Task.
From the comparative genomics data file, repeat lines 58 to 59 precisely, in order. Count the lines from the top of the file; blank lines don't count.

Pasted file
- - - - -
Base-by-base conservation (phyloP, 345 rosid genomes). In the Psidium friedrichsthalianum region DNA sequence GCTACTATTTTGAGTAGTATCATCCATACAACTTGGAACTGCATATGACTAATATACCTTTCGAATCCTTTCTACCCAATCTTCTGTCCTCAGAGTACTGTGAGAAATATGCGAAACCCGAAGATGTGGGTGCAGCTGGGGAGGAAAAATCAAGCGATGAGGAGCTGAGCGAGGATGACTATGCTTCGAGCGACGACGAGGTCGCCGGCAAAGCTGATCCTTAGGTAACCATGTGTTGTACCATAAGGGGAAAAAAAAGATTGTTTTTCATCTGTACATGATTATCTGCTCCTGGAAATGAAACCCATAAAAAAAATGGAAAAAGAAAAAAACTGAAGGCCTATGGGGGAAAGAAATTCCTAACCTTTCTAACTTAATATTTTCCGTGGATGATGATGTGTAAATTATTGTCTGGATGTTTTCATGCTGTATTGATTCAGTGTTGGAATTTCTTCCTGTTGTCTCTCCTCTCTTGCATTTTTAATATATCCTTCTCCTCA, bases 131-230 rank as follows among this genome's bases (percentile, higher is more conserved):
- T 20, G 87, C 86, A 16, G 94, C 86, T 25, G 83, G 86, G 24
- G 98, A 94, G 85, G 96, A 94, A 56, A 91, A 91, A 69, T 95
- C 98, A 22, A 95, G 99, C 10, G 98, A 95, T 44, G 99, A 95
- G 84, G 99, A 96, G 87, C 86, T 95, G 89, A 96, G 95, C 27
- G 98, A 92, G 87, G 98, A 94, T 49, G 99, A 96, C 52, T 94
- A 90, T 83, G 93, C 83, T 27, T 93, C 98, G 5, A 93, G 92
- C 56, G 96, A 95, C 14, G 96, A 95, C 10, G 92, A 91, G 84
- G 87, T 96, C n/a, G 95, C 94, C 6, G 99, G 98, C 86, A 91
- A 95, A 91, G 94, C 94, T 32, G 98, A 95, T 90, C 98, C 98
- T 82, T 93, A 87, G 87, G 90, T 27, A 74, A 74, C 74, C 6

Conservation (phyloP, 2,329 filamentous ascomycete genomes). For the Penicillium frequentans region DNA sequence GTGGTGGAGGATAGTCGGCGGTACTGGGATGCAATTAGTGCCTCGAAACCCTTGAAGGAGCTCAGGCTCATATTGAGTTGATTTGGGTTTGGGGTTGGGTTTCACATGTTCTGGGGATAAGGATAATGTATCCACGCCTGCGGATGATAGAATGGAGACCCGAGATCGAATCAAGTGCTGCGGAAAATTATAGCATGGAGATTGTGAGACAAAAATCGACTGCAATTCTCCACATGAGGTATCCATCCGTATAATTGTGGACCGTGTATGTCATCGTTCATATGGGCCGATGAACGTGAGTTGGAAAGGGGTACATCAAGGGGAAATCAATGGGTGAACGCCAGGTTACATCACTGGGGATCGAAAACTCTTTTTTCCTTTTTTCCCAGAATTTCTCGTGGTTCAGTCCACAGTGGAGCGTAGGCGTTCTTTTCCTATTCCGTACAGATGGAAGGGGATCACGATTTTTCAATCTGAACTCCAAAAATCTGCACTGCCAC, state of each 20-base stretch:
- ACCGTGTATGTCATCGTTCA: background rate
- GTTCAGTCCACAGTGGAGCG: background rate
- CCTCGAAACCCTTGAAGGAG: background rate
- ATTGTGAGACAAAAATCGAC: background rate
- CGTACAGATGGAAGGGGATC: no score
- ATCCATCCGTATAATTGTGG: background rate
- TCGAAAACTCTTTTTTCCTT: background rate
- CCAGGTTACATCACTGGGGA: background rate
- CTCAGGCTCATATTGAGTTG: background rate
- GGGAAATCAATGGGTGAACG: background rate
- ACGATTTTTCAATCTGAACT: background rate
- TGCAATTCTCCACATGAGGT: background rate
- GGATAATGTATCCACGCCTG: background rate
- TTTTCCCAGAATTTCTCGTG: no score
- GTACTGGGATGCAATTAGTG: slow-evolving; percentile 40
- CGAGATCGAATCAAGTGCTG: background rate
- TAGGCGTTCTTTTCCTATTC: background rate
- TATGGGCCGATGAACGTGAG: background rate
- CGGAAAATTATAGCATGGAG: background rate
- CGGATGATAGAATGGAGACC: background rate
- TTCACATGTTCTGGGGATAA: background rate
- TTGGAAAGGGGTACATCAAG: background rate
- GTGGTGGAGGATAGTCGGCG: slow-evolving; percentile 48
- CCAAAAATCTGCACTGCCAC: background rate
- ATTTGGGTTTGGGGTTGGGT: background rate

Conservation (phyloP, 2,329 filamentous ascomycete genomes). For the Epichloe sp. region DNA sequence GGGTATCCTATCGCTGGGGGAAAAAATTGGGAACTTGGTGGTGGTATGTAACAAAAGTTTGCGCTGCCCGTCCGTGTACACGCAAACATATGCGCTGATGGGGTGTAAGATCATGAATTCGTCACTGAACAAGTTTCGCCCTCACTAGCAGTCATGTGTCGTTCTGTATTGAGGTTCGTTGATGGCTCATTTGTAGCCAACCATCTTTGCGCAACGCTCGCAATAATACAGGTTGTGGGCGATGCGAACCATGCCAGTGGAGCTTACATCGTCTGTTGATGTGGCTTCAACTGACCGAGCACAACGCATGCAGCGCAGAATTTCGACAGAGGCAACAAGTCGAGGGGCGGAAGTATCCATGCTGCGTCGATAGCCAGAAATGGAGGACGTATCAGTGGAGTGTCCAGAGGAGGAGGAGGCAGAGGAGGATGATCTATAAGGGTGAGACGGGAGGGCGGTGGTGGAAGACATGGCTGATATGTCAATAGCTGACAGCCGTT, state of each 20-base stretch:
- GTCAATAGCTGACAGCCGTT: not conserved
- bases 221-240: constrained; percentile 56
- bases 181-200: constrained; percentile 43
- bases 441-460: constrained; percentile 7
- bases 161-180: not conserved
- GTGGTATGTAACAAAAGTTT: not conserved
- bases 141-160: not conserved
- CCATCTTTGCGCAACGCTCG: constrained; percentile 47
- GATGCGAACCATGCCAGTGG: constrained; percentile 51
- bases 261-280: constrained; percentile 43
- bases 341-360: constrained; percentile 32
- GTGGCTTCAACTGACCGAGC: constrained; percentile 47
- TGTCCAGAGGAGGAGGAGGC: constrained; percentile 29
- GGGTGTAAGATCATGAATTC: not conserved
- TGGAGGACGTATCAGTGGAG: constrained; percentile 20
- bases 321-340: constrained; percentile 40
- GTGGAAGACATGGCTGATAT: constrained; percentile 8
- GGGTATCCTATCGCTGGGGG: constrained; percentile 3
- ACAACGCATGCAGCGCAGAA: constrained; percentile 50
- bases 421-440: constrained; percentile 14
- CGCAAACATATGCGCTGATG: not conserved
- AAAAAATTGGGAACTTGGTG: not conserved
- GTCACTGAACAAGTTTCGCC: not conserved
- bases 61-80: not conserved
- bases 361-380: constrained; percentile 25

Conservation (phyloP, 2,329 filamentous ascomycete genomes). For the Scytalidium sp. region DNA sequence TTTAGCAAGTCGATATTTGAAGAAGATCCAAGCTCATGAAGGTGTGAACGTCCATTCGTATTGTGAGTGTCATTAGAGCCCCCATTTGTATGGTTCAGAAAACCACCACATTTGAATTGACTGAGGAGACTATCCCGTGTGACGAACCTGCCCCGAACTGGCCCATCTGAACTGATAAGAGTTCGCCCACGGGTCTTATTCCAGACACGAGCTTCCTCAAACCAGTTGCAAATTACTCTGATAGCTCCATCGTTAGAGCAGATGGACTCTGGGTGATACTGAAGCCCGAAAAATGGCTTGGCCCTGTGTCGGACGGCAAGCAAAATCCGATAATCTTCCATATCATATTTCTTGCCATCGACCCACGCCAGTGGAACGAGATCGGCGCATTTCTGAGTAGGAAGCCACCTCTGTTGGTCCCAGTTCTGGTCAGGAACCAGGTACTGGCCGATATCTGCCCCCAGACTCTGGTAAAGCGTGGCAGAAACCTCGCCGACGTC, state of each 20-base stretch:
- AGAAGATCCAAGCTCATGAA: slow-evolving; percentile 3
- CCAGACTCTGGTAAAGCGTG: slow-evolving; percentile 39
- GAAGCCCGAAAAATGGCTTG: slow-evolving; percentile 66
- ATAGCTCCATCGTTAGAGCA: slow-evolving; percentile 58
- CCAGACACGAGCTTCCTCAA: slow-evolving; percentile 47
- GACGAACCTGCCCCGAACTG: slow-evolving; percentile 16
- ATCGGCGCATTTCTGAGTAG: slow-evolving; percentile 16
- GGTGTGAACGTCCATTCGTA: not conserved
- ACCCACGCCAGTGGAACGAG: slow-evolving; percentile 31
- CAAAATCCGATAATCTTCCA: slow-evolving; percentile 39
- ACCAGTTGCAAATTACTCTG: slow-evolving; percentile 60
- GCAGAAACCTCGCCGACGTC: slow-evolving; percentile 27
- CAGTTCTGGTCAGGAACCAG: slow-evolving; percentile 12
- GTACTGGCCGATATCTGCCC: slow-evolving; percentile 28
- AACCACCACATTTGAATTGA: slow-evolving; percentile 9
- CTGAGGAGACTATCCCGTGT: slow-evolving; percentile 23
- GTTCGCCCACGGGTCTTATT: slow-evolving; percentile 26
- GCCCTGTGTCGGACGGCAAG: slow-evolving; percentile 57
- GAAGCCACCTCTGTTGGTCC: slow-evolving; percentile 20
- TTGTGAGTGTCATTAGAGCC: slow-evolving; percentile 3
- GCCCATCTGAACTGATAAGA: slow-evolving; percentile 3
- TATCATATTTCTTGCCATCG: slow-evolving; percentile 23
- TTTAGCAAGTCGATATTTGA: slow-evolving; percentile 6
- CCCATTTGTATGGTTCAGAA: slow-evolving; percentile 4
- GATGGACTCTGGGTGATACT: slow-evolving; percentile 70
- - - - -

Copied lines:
- bases 421-440: constrained; percentile 14
- CGCAAACATATGCGCTGATG: not conserved